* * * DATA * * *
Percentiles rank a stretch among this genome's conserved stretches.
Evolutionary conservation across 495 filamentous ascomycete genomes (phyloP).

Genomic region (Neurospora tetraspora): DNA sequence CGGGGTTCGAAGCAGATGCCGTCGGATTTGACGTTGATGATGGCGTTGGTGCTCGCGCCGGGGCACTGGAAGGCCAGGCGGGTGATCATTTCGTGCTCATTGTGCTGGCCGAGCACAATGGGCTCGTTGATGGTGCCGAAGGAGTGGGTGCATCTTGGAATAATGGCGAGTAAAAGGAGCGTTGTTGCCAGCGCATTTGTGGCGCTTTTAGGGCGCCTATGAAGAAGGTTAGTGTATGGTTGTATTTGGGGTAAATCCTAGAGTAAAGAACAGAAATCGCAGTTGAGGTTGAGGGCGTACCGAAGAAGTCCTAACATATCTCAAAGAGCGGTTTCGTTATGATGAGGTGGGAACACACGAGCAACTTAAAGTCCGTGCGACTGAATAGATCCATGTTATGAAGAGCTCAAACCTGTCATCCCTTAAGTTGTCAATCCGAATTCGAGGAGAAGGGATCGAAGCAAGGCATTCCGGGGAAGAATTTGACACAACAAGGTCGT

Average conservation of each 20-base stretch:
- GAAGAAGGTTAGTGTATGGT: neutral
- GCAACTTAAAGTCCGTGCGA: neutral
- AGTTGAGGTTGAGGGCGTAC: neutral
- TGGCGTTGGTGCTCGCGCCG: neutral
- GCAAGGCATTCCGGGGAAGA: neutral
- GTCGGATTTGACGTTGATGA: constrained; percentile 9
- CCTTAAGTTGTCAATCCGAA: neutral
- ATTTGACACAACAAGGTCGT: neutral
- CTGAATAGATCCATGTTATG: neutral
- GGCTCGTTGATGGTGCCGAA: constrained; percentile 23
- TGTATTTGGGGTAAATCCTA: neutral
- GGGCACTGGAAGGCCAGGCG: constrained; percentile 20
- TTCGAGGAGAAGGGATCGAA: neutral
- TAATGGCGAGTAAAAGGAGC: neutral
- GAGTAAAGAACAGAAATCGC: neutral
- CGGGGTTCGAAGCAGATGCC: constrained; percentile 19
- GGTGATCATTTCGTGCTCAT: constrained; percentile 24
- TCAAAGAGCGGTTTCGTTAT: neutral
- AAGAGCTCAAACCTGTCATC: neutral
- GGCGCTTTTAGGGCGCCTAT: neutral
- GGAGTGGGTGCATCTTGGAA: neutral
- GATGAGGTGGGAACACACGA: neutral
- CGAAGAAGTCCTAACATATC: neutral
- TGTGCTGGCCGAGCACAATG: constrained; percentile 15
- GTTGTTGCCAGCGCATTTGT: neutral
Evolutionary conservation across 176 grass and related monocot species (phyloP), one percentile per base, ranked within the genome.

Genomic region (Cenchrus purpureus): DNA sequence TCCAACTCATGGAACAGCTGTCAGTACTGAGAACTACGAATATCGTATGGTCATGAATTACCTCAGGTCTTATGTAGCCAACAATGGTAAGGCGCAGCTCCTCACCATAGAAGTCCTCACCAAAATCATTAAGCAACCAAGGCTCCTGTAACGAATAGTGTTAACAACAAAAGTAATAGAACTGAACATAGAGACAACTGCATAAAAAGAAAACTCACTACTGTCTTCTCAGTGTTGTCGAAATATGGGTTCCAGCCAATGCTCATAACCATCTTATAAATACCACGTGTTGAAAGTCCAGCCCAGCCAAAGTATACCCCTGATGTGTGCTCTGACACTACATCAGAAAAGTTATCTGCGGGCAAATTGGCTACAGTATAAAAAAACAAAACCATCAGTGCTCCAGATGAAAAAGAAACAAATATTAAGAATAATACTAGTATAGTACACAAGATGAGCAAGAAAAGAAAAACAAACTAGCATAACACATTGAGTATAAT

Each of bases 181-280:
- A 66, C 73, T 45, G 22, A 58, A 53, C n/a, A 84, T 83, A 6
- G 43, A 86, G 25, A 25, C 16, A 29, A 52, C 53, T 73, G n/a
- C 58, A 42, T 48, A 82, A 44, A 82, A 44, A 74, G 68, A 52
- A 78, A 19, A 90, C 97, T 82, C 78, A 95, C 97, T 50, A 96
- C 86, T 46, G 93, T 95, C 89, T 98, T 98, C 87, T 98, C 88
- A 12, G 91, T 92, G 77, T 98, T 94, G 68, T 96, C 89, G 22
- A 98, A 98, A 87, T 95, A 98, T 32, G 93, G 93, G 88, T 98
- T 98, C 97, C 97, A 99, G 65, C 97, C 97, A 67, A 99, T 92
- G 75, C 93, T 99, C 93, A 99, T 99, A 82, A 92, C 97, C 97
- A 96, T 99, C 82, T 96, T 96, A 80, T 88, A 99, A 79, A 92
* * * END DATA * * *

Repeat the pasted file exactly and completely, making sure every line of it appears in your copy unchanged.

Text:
Percentiles rank a stretch among this genome's conserved stretches.
Evolutionary conservation across 495 filamentous ascomycete genomes (phyloP).

Genomic region (Neurospora tetraspora): DNA sequence CGGGGTTCGAAGCAGATGCCGTCGGATTTGACGTTGATGATGGCGTTGGTGCTCGCGCCGGGGCACTGGAAGGCCAGGCGGGTGATCATTTCGTGCTCATTGTGCTGGCCGAGCACAATGGGCTCGTTGATGGTGCCGAAGGAGTGGGTGCATCTTGGAATAATGGCGAGTAAAAGGAGCGTTGTTGCCAGCGCATTTGTGGCGCTTTTAGGGCGCCTATGAAGAAGGTTAGTGTATGGTTGTATTTGGGGTAAATCCTAGAGTAAAGAACAGAAATCGCAGTTGAGGTTGAGGGCGTACCGAAGAAGTCCTAACATATCTCAAAGAGCGGTTTCGTTATGATGAGGTGGGAACACACGAGCAACTTAAAGTCCGTGCGACTGAATAGATCCATGTTATGAAGAGCTCAAACCTGTCATCCCTTAAGTTGTCAATCCGAATTCGAGGAGAAGGGATCGAAGCAAGGCATTCCGGGGAAGAATTTGACACAACAAGGTCGT

Average conservation of each 20-base stretch:
- GAAGAAGGTTAGTGTATGGT: neutral
- GCAACTTAAAGTCCGTGCGA: neutral
- AGTTGAGGTTGAGGGCGTAC: neutral
- TGGCGTTGGTGCTCGCGCCG: neutral
- GCAAGGCATTCCGGGGAAGA: neutral
- GTCGGATTTGACGTTGATGA: constrained; percentile 9
- CCTTAAGTTGTCAATCCGAA: neutral
- ATTTGACACAACAAGGTCGT: neutral
- CTGAATAGATCCATGTTATG: neutral
- GGCTCGTTGATGGTGCCGAA: constrained; percentile 23
- TGTATTTGGGGTAAATCCTA: neutral
- GGGCACTGGAAGGCCAGGCG: constrained; percentile 20
- TTCGAGGAGAAGGGATCGAA: neutral
- TAATGGCGAGTAAAAGGAGC: neutral
- GAGTAAAGAACAGAAATCGC: neutral
- CGGGGTTCGAAGCAGATGCC: constrained; percentile 19
- GGTGATCATTTCGTGCTCAT: constrained; percentile 24
- TCAAAGAGCGGTTTCGTTAT: neutral
- AAGAGCTCAAACCTGTCATC: neutral
- GGCGCTTTTAGGGCGCCTAT: neutral
- GGAGTGGGTGCATCTTGGAA: neutral
- GATGAGGTGGGAACACACGA: neutral
- CGAAGAAGTCCTAACATATC: neutral
- TGTGCTGGCCGAGCACAATG: constrained; percentile 15
- GTTGTTGCCAGCGCATTTGT: neutral
Evolutionary conservation across 176 grass and related monocot species (phyloP), one percentile per base, ranked within the genome.

Genomic region (Cenchrus purpureus): DNA sequence TCCAACTCATGGAACAGCTGTCAGTACTGAGAACTACGAATATCGTATGGTCATGAATTACCTCAGGTCTTATGTAGCCAACAATGGTAAGGCGCAGCTCCTCACCATAGAAGTCCTCACCAAAATCATTAAGCAACCAAGGCTCCTGTAACGAATAGTGTTAACAACAAAAGTAATAGAACTGAACATAGAGACAACTGCATAAAAAGAAAACTCACTACTGTCTTCTCAGTGTTGTCGAAATATGGGTTCCAGCCAATGCTCATAACCATCTTATAAATACCACGTGTTGAAAGTCCAGCCCAGCCAAAGTATACCCCTGATGTGTGCTCTGACACTACATCAGAAAAGTTATCTGCGGGCAAATTGGCTACAGTATAAAAAAACAAAACCATCAGTGCTCCAGATGAAAAAGAAACAAATATTAAGAATAATACTAGTATAGTACACAAGATGAGCAAGAAAAGAAAAACAAACTAGCATAACACATTGAGTATAAT

Each of bases 181-280:
- A 66, C 73, T 45, G 22, A 58, A 53, C n/a, A 84, T 83, A 6
- G 43, A 86, G 25, A 25, C 16, A 29, A 52, C 53, T 73, G n/a
- C 58, A 42, T 48, A 82, A 44, A 82, A 44, A 74, G 68, A 52
- A 78, A 19, A 90, C 97, T 82, C 78, A 95, C 97, T 50, A 96
- C 86, T 46, G 93, T 95, C 89, T 98, T 98, C 87, T 98, C 88
- A 12, G 91, T 92, G 77, T 98, T 94, G 68, T 96, C 89, G 22
- A 98, A 98, A 87, T 95, A 98, T 32, G 93, G 93, G 88, T 98
- T 98, C 97, C 97, A 99, G 65, C 97, C 97, A 67, A 99, T 92
- G 75, C 93, T 99, C 93, A 99, T 99, A 82, A 92, C 97, C 97
- A 96, T 99, C 82, T 96, T 96, A 80, T 88, A 99, A 79, A 92